Sheila Thompson, Open Heart, 2023, Merino wool, found and made surface elements, wet felting and hand embroidery, 13″ x 12″ x 10″.

Sybil: Connections Fibre Artists

January 13 – May 11, 2024
Upper Gallery

Ninety-four year old Sybil Rampen is a cornerstone in the Canadian fibre art world, ensuring there is recognition of contemporary fibre art in this country. A humble, yet talented artist in her own right, Sybil has encouraged and inspired emerging artists with her generous spirit and her experimental approach to artmaking.

Sybil is an exhibition of contemporary fibre art focussing on Sybil Rampen’s life. Participating artists have chosen some aspect of Sybil they admire, are grateful for, are inspired by, or identify with in some way.

Connections Fibre Artists (CFA) are a nationally recognized group of accomplished Canadian fibre artists. The group, formed in 1999, includes members who are published authors and artists, who show both nationally and internationally, facilitate courses and workshops, have won major awards and are regarded as pioneers in the fibre art field. CFA members are juried into the group by invitation. This exhibition includes work by all twenty-four members:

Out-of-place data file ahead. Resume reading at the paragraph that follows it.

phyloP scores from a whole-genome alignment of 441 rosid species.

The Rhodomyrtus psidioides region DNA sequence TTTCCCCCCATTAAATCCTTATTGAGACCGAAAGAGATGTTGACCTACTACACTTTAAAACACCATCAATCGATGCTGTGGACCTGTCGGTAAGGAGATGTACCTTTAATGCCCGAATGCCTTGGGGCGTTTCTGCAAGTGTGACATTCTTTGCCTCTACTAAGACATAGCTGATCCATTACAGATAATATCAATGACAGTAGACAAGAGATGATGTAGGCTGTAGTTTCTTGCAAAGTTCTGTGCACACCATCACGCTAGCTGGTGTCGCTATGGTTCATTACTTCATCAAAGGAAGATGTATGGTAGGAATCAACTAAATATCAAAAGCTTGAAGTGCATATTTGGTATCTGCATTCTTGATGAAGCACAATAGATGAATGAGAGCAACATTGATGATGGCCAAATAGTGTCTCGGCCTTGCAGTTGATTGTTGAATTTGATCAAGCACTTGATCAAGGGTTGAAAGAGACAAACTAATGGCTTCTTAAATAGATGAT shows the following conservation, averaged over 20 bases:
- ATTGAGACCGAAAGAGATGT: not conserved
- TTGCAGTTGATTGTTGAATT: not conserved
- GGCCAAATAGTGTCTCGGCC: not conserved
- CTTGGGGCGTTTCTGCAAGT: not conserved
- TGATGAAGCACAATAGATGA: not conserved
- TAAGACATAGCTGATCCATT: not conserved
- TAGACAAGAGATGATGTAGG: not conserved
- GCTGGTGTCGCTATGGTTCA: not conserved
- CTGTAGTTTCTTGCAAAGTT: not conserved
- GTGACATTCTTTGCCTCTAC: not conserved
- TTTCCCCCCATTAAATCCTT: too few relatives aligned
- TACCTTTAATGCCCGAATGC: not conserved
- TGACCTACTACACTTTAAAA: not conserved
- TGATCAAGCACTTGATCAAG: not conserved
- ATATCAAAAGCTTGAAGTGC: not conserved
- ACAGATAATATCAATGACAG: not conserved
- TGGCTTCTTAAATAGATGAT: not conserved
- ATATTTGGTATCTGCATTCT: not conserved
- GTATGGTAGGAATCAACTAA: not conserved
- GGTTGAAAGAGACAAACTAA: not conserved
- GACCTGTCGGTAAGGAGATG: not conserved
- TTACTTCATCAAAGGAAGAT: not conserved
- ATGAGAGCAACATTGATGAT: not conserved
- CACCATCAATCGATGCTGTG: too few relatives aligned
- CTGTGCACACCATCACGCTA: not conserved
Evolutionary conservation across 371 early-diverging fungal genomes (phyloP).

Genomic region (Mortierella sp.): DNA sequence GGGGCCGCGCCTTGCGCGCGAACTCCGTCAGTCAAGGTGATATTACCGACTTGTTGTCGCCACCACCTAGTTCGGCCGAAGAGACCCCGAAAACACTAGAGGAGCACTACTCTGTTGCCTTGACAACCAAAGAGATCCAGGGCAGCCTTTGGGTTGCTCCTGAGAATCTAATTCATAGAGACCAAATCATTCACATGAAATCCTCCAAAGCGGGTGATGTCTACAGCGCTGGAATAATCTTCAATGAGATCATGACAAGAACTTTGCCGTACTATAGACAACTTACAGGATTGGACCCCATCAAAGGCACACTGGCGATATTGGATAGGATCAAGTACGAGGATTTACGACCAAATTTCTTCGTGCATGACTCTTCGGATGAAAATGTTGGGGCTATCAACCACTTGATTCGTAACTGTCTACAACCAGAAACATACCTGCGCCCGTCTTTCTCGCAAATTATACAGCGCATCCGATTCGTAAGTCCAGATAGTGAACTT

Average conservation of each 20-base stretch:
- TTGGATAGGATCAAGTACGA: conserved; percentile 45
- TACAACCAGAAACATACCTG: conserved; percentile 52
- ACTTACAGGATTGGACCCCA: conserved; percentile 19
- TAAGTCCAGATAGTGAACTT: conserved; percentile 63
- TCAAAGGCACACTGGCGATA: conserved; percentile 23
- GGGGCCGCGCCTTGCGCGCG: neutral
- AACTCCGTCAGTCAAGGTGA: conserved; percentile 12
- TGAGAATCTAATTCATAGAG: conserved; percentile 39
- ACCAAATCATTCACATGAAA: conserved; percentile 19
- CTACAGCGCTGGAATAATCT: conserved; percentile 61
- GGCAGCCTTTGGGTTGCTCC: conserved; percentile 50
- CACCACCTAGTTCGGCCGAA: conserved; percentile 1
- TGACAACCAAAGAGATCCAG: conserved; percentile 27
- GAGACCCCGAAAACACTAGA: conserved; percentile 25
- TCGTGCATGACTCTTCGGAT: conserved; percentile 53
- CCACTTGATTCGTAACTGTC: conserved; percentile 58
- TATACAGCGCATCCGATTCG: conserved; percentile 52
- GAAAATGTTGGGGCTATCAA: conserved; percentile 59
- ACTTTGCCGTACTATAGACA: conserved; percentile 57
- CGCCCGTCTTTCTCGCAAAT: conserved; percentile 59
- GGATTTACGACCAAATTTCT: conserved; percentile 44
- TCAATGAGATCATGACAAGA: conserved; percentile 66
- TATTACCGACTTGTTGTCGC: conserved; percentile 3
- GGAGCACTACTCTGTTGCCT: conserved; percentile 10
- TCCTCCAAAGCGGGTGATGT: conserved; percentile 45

Al Cote | Ann Sanders | Bethany Garner | Bev White | Chris Kummer | Dianne Gibson | Dwayne Wanner | Elizabeth Litch | Gail Rhynard | Gunnel Hag | Helen Hughes | Jacqueline Venus | Linda Janzen | Maggie Vanderweit | Micaela Fitzsimmons | Mita Giacomini | Nancy Yule Peace | Pat Hertzberg | Penny Berens | Ralph Beney | Sharron Deacon Begg | Sheila Thompson | Wen Anderson Breedveld | Wendy O Brien

Photograph of Jack Grant, filming, circa 1940’s.

Grant’s Legacy: Capturing Orillia’s History on Film

January 20 – April 20, 2024
Franklin Carmichael Gallery

OMAH is screening a series of 16mm film footage, mainly of Orillia, from 1928 through to 1964. Known as Grant’s Films, there are 34 reels of black and white documentary footage showcasing everyday life in Orillia. The reels include scenes of Lake Couchiching and Couchiching Beach Park, a hockey game played on the ice of the lake during Christmas week 1931 and footage of infrastructure enhancements in the downtown area.